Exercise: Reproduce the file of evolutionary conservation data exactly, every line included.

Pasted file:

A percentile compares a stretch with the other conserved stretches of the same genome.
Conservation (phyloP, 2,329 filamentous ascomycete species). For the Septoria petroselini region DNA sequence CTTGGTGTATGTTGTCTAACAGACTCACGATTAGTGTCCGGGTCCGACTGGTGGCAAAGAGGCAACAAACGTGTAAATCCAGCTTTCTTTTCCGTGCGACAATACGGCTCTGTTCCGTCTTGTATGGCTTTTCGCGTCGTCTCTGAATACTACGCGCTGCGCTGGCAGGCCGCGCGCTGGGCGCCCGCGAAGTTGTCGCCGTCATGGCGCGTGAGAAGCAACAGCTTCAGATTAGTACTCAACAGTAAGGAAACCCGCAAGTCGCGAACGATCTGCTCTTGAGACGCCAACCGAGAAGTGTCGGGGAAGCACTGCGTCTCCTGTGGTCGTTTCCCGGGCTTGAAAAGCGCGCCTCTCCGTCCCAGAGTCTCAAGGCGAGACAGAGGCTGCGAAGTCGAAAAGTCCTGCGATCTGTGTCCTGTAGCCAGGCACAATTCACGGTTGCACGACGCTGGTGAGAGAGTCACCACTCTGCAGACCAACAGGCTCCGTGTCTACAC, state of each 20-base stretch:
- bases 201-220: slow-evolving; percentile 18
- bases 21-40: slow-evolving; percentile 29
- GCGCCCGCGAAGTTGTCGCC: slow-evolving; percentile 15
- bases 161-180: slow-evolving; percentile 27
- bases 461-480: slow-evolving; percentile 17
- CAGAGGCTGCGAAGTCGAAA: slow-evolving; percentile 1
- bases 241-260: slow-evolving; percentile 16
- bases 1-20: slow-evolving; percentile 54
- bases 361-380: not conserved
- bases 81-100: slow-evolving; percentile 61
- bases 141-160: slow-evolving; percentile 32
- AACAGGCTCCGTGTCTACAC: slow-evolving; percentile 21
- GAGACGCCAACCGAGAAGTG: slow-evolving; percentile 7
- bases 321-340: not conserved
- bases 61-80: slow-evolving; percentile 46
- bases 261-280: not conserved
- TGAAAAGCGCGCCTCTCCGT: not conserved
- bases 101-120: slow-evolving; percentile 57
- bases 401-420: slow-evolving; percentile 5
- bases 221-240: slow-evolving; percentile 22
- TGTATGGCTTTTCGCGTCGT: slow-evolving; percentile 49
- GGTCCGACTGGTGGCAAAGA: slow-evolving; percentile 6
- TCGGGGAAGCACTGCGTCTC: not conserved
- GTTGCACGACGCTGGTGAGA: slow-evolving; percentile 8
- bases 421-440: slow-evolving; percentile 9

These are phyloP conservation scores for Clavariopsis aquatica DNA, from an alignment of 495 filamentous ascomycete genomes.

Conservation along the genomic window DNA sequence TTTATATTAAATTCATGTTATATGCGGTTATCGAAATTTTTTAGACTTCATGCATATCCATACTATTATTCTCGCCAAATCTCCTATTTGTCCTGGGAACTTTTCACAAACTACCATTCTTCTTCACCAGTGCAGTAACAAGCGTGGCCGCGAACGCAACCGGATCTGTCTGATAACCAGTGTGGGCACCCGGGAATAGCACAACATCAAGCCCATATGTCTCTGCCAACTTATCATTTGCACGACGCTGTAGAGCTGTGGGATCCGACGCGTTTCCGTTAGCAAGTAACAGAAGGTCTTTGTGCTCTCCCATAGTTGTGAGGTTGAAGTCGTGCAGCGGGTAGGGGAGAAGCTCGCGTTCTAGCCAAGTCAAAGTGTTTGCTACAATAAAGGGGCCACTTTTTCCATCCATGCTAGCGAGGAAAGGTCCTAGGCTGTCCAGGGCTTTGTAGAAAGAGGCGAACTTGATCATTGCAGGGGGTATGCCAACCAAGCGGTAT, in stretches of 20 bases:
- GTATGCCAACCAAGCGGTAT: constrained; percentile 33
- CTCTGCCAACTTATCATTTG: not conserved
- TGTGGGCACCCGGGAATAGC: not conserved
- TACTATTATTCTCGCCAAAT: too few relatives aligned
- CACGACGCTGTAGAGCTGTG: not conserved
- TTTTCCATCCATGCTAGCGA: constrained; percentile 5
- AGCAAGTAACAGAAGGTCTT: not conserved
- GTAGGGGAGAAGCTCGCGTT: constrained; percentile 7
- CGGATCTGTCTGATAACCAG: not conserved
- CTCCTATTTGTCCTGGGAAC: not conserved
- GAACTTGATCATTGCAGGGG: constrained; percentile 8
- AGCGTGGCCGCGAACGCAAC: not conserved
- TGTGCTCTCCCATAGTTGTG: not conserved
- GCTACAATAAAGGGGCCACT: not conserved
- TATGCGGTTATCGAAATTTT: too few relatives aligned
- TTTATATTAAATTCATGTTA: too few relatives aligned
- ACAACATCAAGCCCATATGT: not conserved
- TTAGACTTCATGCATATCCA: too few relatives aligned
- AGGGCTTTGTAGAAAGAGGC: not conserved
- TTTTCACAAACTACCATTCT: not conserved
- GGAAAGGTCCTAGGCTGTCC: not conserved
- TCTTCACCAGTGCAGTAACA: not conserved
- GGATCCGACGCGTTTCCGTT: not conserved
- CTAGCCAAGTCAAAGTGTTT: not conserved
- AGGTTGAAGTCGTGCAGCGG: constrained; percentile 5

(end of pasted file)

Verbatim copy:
A percentile compares a stretch with the other conserved stretches of the same genome.
Conservation (phyloP, 2,329 filamentous ascomycete species). For the Septoria petroselini region DNA sequence CTTGGTGTATGTTGTCTAACAGACTCACGATTAGTGTCCGGGTCCGACTGGTGGCAAAGAGGCAACAAACGTGTAAATCCAGCTTTCTTTTCCGTGCGACAATACGGCTCTGTTCCGTCTTGTATGGCTTTTCGCGTCGTCTCTGAATACTACGCGCTGCGCTGGCAGGCCGCGCGCTGGGCGCCCGCGAAGTTGTCGCCGTCATGGCGCGTGAGAAGCAACAGCTTCAGATTAGTACTCAACAGTAAGGAAACCCGCAAGTCGCGAACGATCTGCTCTTGAGACGCCAACCGAGAAGTGTCGGGGAAGCACTGCGTCTCCTGTGGTCGTTTCCCGGGCTTGAAAAGCGCGCCTCTCCGTCCCAGAGTCTCAAGGCGAGACAGAGGCTGCGAAGTCGAAAAGTCCTGCGATCTGTGTCCTGTAGCCAGGCACAATTCACGGTTGCACGACGCTGGTGAGAGAGTCACCACTCTGCAGACCAACAGGCTCCGTGTCTACAC, state of each 20-base stretch:
- bases 201-220: slow-evolving; percentile 18
- bases 21-40: slow-evolving; percentile 29
- GCGCCCGCGAAGTTGTCGCC: slow-evolving; percentile 15
- bases 161-180: slow-evolving; percentile 27
- bases 461-480: slow-evolving; percentile 17
- CAGAGGCTGCGAAGTCGAAA: slow-evolving; percentile 1
- bases 241-260: slow-evolving; percentile 16
- bases 1-20: slow-evolving; percentile 54
- bases 361-380: not conserved
- bases 81-100: slow-evolving; percentile 61
- bases 141-160: slow-evolving; percentile 32
- AACAGGCTCCGTGTCTACAC: slow-evolving; percentile 21
- GAGACGCCAACCGAGAAGTG: slow-evolving; percentile 7
- bases 321-340: not conserved
- bases 61-80: slow-evolving; percentile 46
- bases 261-280: not conserved
- TGAAAAGCGCGCCTCTCCGT: not conserved
- bases 101-120: slow-evolving; percentile 57
- bases 401-420: slow-evolving; percentile 5
- bases 221-240: slow-evolving; percentile 22
- TGTATGGCTTTTCGCGTCGT: slow-evolving; percentile 49
- GGTCCGACTGGTGGCAAAGA: slow-evolving; percentile 6
- TCGGGGAAGCACTGCGTCTC: not conserved
- GTTGCACGACGCTGGTGAGA: slow-evolving; percentile 8
- bases 421-440: slow-evolving; percentile 9

These are phyloP conservation scores for Clavariopsis aquatica DNA, from an alignment of 495 filamentous ascomycete genomes.

Conservation along the genomic window DNA sequence TTTATATTAAATTCATGTTATATGCGGTTATCGAAATTTTTTAGACTTCATGCATATCCATACTATTATTCTCGCCAAATCTCCTATTTGTCCTGGGAACTTTTCACAAACTACCATTCTTCTTCACCAGTGCAGTAACAAGCGTGGCCGCGAACGCAACCGGATCTGTCTGATAACCAGTGTGGGCACCCGGGAATAGCACAACATCAAGCCCATATGTCTCTGCCAACTTATCATTTGCACGACGCTGTAGAGCTGTGGGATCCGACGCGTTTCCGTTAGCAAGTAACAGAAGGTCTTTGTGCTCTCCCATAGTTGTGAGGTTGAAGTCGTGCAGCGGGTAGGGGAGAAGCTCGCGTTCTAGCCAAGTCAAAGTGTTTGCTACAATAAAGGGGCCACTTTTTCCATCCATGCTAGCGAGGAAAGGTCCTAGGCTGTCCAGGGCTTTGTAGAAAGAGGCGAACTTGATCATTGCAGGGGGTATGCCAACCAAGCGGTAT, in stretches of 20 bases:
- GTATGCCAACCAAGCGGTAT: constrained; percentile 33
- CTCTGCCAACTTATCATTTG: not conserved
- TGTGGGCACCCGGGAATAGC: not conserved
- TACTATTATTCTCGCCAAAT: too few relatives aligned
- CACGACGCTGTAGAGCTGTG: not conserved
- TTTTCCATCCATGCTAGCGA: constrained; percentile 5
- AGCAAGTAACAGAAGGTCTT: not conserved
- GTAGGGGAGAAGCTCGCGTT: constrained; percentile 7
- CGGATCTGTCTGATAACCAG: not conserved
- CTCCTATTTGTCCTGGGAAC: not conserved
- GAACTTGATCATTGCAGGGG: constrained; percentile 8
- AGCGTGGCCGCGAACGCAAC: not conserved
- TGTGCTCTCCCATAGTTGTG: not conserved
- GCTACAATAAAGGGGCCACT: not conserved
- TATGCGGTTATCGAAATTTT: too few relatives aligned
- TTTATATTAAATTCATGTTA: too few relatives aligned
- ACAACATCAAGCCCATATGT: not conserved
- TTAGACTTCATGCATATCCA: too few relatives aligned
- AGGGCTTTGTAGAAAGAGGC: not conserved
- TTTTCACAAACTACCATTCT: not conserved
- GGAAAGGTCCTAGGCTGTCC: not conserved
- TCTTCACCAGTGCAGTAACA: not conserved
- GGATCCGACGCGTTTCCGTT: not conserved
- CTAGCCAAGTCAAAGTGTTT: not conserved
- AGGTTGAAGTCGTGCAGCGG: constrained; percentile 5